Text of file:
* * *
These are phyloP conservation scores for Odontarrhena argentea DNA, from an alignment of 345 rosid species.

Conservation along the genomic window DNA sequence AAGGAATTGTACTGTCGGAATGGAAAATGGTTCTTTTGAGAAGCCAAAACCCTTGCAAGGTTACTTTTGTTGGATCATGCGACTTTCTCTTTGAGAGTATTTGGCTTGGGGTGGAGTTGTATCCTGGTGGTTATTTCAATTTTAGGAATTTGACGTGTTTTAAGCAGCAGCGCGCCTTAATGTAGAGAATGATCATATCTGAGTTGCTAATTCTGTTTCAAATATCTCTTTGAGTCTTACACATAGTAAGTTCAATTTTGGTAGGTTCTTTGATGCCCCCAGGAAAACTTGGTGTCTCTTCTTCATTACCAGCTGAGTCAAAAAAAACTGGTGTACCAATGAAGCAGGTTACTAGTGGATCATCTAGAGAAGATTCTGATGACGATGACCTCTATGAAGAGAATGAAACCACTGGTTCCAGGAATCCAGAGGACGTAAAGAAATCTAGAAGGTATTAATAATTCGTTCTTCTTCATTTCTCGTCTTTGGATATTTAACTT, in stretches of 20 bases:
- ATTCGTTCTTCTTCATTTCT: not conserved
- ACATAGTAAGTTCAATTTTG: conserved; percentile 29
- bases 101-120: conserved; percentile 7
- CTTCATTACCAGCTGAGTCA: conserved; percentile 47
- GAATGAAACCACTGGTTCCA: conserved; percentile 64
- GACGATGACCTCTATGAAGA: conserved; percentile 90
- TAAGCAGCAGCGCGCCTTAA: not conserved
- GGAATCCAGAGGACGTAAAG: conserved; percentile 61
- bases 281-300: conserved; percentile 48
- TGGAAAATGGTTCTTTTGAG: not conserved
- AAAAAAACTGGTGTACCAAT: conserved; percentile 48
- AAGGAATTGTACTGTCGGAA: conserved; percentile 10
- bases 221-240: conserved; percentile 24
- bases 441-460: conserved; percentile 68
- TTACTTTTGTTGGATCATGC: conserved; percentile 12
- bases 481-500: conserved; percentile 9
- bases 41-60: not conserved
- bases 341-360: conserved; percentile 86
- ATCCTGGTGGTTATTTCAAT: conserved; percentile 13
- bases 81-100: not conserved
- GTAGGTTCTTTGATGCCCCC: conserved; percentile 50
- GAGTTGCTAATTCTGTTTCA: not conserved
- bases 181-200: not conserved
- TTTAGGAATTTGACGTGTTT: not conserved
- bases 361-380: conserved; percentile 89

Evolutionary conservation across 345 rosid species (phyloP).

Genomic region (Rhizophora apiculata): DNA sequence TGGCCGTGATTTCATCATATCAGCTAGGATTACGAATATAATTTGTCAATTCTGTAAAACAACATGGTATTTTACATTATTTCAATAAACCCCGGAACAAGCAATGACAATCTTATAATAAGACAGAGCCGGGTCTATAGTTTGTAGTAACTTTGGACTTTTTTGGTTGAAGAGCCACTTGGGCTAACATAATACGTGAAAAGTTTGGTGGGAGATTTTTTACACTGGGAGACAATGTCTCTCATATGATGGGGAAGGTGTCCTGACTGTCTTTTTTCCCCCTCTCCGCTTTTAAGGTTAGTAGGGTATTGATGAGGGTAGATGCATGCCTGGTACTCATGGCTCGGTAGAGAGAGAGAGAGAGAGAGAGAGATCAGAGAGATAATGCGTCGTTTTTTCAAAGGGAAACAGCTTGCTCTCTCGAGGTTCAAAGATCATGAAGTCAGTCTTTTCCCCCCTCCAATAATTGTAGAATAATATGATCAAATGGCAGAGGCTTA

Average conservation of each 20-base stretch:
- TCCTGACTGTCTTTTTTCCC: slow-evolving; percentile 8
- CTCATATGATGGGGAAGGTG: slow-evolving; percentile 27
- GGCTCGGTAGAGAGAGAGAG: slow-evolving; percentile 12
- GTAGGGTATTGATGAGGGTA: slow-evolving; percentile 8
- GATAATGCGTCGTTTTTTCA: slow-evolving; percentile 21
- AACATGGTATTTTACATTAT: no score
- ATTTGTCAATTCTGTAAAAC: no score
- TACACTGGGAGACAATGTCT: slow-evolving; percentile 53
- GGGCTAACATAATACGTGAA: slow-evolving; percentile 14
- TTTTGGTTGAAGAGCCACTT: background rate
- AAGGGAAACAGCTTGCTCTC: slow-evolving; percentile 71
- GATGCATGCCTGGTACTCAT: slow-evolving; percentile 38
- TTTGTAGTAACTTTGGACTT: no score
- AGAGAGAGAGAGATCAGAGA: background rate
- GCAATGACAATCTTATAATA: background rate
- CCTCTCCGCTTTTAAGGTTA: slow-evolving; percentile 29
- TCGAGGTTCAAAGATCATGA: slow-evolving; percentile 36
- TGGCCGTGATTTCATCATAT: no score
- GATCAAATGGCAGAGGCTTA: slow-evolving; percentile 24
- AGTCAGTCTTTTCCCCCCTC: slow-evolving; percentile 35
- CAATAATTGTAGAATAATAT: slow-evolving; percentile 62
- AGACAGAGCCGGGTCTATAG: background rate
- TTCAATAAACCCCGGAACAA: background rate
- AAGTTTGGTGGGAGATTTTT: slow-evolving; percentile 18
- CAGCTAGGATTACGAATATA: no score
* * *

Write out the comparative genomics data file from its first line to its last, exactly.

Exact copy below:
These are phyloP conservation scores for Odontarrhena argentea DNA, from an alignment of 345 rosid species.

Conservation along the genomic window DNA sequence AAGGAATTGTACTGTCGGAATGGAAAATGGTTCTTTTGAGAAGCCAAAACCCTTGCAAGGTTACTTTTGTTGGATCATGCGACTTTCTCTTTGAGAGTATTTGGCTTGGGGTGGAGTTGTATCCTGGTGGTTATTTCAATTTTAGGAATTTGACGTGTTTTAAGCAGCAGCGCGCCTTAATGTAGAGAATGATCATATCTGAGTTGCTAATTCTGTTTCAAATATCTCTTTGAGTCTTACACATAGTAAGTTCAATTTTGGTAGGTTCTTTGATGCCCCCAGGAAAACTTGGTGTCTCTTCTTCATTACCAGCTGAGTCAAAAAAAACTGGTGTACCAATGAAGCAGGTTACTAGTGGATCATCTAGAGAAGATTCTGATGACGATGACCTCTATGAAGAGAATGAAACCACTGGTTCCAGGAATCCAGAGGACGTAAAGAAATCTAGAAGGTATTAATAATTCGTTCTTCTTCATTTCTCGTCTTTGGATATTTAACTT, in stretches of 20 bases:
- ATTCGTTCTTCTTCATTTCT: not conserved
- ACATAGTAAGTTCAATTTTG: conserved; percentile 29
- bases 101-120: conserved; percentile 7
- CTTCATTACCAGCTGAGTCA: conserved; percentile 47
- GAATGAAACCACTGGTTCCA: conserved; percentile 64
- GACGATGACCTCTATGAAGA: conserved; percentile 90
- TAAGCAGCAGCGCGCCTTAA: not conserved
- GGAATCCAGAGGACGTAAAG: conserved; percentile 61
- bases 281-300: conserved; percentile 48
- TGGAAAATGGTTCTTTTGAG: not conserved
- AAAAAAACTGGTGTACCAAT: conserved; percentile 48
- AAGGAATTGTACTGTCGGAA: conserved; percentile 10
- bases 221-240: conserved; percentile 24
- bases 441-460: conserved; percentile 68
- TTACTTTTGTTGGATCATGC: conserved; percentile 12
- bases 481-500: conserved; percentile 9
- bases 41-60: not conserved
- bases 341-360: conserved; percentile 86
- ATCCTGGTGGTTATTTCAAT: conserved; percentile 13
- bases 81-100: not conserved
- GTAGGTTCTTTGATGCCCCC: conserved; percentile 50
- GAGTTGCTAATTCTGTTTCA: not conserved
- bases 181-200: not conserved
- TTTAGGAATTTGACGTGTTT: not conserved
- bases 361-380: conserved; percentile 89

Evolutionary conservation across 345 rosid species (phyloP).

Genomic region (Rhizophora apiculata): DNA sequence TGGCCGTGATTTCATCATATCAGCTAGGATTACGAATATAATTTGTCAATTCTGTAAAACAACATGGTATTTTACATTATTTCAATAAACCCCGGAACAAGCAATGACAATCTTATAATAAGACAGAGCCGGGTCTATAGTTTGTAGTAACTTTGGACTTTTTTGGTTGAAGAGCCACTTGGGCTAACATAATACGTGAAAAGTTTGGTGGGAGATTTTTTACACTGGGAGACAATGTCTCTCATATGATGGGGAAGGTGTCCTGACTGTCTTTTTTCCCCCTCTCCGCTTTTAAGGTTAGTAGGGTATTGATGAGGGTAGATGCATGCCTGGTACTCATGGCTCGGTAGAGAGAGAGAGAGAGAGAGAGAGATCAGAGAGATAATGCGTCGTTTTTTCAAAGGGAAACAGCTTGCTCTCTCGAGGTTCAAAGATCATGAAGTCAGTCTTTTCCCCCCTCCAATAATTGTAGAATAATATGATCAAATGGCAGAGGCTTA

Average conservation of each 20-base stretch:
- TCCTGACTGTCTTTTTTCCC: slow-evolving; percentile 8
- CTCATATGATGGGGAAGGTG: slow-evolving; percentile 27
- GGCTCGGTAGAGAGAGAGAG: slow-evolving; percentile 12
- GTAGGGTATTGATGAGGGTA: slow-evolving; percentile 8
- GATAATGCGTCGTTTTTTCA: slow-evolving; percentile 21
- AACATGGTATTTTACATTAT: no score
- ATTTGTCAATTCTGTAAAAC: no score
- TACACTGGGAGACAATGTCT: slow-evolving; percentile 53
- GGGCTAACATAATACGTGAA: slow-evolving; percentile 14
- TTTTGGTTGAAGAGCCACTT: background rate
- AAGGGAAACAGCTTGCTCTC: slow-evolving; percentile 71
- GATGCATGCCTGGTACTCAT: slow-evolving; percentile 38
- TTTGTAGTAACTTTGGACTT: no score
- AGAGAGAGAGAGATCAGAGA: background rate
- GCAATGACAATCTTATAATA: background rate
- CCTCTCCGCTTTTAAGGTTA: slow-evolving; percentile 29
- TCGAGGTTCAAAGATCATGA: slow-evolving; percentile 36
- TGGCCGTGATTTCATCATAT: no score
- GATCAAATGGCAGAGGCTTA: slow-evolving; percentile 24
- AGTCAGTCTTTTCCCCCCTC: slow-evolving; percentile 35
- CAATAATTGTAGAATAATAT: slow-evolving; percentile 62
- AGACAGAGCCGGGTCTATAG: background rate
- TTCAATAAACCCCGGAACAA: background rate
- AAGTTTGGTGGGAGATTTTT: slow-evolving; percentile 18
- CAGCTAGGATTACGAATATA: no score